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Decision to hold combined commanders’ conference on INS Vikramaditya: logical or strategic?

The reason for choosing INS Vikramaditya is more logistical than strategic, says an officer. The conference will be attended by the senior most hierarchy of the defence forces.

Written by Pranav Kulkarni | New Delhi | Updated: December 14, 2015 10:27:40 pm
INS Vikramaditya. (Photo Courtesy: Oleg Kuleshov) INS Vikramaditya. (Photo Courtesy: Oleg Kuleshov)

Almost a year-and-a-half after he visited India’s mighty aircraft carrier INS Vikramaditya, Prime Minister Narendra Modi is all set to address the combined commanders’ conference on board the ship off the Kerala coast.

The decision to hold the conference onboard the carrier is an outcome of his appeal during the first such conference he attended in October last year that the Conferences should be organized alternately on sea, in forward Army camps and at air bases, and not just in Delhi. And while Navy has become the first service to host the PM, the two services will follow the suit and host the conferences at different formations in the years to follow.

The reason for choosing INS Vikramaditya is more logistical than strategic, says an officer. The conference will be attended by the senior most hierarchy of the defence forces.

“Amongst those likely to remain present are defence minister Manohar Parrikar, defence secretary G Mohan Kumar, three service chiefs as well as their principal staff officers besides others. The only Naval platform that can substitute for such a large area for such a gathering is an aircraft carrier. And therefore INS Vikramaditya,” he said.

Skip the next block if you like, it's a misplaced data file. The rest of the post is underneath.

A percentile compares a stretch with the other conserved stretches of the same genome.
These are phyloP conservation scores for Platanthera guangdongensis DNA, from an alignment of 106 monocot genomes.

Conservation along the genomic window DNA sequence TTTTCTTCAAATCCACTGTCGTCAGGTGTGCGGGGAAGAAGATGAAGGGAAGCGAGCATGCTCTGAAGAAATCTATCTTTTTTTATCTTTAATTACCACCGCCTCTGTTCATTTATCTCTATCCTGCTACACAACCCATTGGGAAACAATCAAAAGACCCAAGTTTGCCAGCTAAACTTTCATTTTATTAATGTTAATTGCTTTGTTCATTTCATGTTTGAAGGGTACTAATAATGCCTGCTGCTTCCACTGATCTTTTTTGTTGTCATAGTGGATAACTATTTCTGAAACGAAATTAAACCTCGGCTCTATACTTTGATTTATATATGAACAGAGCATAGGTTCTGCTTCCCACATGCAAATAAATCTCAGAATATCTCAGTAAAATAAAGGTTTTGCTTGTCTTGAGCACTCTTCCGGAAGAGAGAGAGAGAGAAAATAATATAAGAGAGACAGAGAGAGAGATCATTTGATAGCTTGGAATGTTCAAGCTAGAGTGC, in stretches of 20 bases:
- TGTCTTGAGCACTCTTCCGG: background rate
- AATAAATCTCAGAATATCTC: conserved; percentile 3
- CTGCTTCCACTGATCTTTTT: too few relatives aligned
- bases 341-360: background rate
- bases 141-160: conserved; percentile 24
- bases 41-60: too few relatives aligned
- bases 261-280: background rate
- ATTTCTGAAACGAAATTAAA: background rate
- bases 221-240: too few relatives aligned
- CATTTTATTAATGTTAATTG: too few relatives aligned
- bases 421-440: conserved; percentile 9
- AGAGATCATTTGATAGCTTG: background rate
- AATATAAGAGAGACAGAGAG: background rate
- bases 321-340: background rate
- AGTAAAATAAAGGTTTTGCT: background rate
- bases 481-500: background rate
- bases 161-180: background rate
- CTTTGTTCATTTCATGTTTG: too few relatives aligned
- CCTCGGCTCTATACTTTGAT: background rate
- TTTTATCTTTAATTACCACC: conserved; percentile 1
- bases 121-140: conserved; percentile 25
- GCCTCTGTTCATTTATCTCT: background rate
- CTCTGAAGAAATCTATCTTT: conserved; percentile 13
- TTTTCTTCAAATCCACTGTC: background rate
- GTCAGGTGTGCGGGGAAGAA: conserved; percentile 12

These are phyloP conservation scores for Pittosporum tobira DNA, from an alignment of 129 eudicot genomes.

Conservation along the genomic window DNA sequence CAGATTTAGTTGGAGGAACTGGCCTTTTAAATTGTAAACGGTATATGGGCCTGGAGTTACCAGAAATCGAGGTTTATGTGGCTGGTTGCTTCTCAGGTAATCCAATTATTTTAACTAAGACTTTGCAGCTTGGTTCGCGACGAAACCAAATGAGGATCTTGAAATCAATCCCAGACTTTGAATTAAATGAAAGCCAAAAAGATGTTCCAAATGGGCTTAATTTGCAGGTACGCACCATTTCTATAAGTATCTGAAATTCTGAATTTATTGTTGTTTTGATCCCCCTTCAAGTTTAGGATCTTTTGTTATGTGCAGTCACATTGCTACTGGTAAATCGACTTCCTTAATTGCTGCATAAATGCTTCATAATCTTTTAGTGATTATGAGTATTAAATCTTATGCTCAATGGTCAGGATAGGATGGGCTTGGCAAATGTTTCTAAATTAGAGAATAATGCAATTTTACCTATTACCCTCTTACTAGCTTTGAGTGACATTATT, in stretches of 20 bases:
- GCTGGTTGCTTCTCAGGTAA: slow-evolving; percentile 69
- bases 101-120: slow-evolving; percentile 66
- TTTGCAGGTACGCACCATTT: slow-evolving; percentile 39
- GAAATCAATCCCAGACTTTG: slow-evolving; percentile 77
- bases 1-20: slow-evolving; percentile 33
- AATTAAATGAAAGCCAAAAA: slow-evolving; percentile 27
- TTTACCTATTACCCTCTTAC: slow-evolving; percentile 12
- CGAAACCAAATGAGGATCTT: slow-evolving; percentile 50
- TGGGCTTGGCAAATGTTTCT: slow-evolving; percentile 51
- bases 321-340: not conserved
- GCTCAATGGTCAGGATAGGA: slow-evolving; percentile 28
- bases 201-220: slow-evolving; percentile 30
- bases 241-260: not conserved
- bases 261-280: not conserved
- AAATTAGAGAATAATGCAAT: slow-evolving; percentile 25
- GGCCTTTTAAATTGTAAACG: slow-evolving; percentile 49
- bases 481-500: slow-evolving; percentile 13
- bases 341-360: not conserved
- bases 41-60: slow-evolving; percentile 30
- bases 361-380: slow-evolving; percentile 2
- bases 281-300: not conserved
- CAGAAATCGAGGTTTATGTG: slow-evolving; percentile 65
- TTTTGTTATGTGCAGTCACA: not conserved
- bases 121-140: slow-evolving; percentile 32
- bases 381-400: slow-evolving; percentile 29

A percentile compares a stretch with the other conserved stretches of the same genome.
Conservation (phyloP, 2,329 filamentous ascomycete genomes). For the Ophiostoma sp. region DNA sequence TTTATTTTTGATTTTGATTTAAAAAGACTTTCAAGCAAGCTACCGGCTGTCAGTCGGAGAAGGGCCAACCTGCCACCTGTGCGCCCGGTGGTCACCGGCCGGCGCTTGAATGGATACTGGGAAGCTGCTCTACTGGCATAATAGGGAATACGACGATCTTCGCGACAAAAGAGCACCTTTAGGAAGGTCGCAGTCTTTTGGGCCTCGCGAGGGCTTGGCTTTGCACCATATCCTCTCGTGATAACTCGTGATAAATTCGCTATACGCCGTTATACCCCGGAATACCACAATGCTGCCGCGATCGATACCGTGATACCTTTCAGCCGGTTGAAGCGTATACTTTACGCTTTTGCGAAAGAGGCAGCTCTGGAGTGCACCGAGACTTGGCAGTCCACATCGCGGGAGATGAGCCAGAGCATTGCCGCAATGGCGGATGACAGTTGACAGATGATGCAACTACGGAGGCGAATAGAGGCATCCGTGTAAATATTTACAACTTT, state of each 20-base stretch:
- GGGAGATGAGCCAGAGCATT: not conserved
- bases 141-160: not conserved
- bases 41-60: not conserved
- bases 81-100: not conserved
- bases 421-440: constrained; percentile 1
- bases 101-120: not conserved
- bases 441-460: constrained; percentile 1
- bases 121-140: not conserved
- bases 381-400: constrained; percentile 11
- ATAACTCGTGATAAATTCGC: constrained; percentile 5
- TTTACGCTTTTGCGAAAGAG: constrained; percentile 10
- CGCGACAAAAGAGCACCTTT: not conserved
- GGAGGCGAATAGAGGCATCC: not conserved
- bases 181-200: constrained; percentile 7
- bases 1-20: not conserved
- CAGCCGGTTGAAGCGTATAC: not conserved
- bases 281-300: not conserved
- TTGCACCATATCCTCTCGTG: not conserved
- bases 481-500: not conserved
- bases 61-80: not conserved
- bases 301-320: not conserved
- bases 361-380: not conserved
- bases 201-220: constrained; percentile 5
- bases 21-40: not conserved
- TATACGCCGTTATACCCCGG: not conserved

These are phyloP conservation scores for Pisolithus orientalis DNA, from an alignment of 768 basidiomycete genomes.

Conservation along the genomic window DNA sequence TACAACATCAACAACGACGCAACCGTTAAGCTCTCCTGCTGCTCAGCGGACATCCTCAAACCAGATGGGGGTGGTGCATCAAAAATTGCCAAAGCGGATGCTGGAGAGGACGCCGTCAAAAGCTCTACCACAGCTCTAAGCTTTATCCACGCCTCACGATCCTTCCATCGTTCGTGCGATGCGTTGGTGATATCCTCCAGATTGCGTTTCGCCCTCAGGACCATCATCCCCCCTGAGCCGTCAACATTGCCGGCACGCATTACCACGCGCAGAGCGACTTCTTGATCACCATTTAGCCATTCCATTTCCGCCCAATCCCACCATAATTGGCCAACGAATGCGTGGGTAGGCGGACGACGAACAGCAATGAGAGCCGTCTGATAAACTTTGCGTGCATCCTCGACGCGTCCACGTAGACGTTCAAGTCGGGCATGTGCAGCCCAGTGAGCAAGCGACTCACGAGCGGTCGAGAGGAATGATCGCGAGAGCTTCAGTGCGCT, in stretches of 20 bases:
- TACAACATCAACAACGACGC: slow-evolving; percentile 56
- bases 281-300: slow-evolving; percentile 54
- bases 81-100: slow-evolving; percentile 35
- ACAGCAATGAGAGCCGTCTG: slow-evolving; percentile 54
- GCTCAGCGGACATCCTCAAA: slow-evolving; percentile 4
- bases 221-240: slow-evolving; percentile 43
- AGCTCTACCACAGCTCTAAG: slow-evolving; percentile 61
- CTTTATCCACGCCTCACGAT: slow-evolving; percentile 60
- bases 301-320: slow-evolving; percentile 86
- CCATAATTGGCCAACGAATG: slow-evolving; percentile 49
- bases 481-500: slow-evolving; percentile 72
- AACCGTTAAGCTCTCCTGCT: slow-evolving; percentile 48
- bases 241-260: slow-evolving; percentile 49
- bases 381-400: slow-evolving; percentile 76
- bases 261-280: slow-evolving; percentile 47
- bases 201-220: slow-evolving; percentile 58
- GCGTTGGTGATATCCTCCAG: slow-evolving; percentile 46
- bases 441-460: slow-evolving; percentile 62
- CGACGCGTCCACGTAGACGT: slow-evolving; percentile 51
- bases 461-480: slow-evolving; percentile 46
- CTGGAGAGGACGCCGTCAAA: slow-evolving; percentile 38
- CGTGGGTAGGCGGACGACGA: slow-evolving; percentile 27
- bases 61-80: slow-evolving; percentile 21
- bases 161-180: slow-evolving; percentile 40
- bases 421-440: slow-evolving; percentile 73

According to some however, the PM’s decision to hold the conference onboard the vessel off Kochi has an important signal. “It indicates the importance the present government attaches to the seas and especially the Indian Ocean Region (IOR) which has gained tremendous importance in light of the US re-balance, trade as well as the Chinese footprints in the region,” an official said.

This is also Modi’s first visit to Kerala. While he is slated to address the services community on board the vessel, the Navy has planned a fire demonstration to update the PM on the capability of the potent platform and its allied subunits, say Navy sources.

 

While the conference is likely to serve as a review of the operational preparedness of the three services besides the Make in India initiative of the government, the PM’s visit to the carrier ship — an acquisition from Russia — may also update the highest office of the government on the status of country’s two carrier ships. While the Navy has always envisaged that it should have three operational carriers — one each for the eastern and western seaboard, and one in the dock, it has never been able to achieve the desired numbers due to delays in development of its homemade carriers. Presently it has only two operational carriers — INS Viraat and Vikramaditya. While INS Viraat, its oldest serving carrier retires mid next year, Vikramaditya is slated for an overhaul in September next, thus leaving the Navy with a concern regarding its carrier strength.

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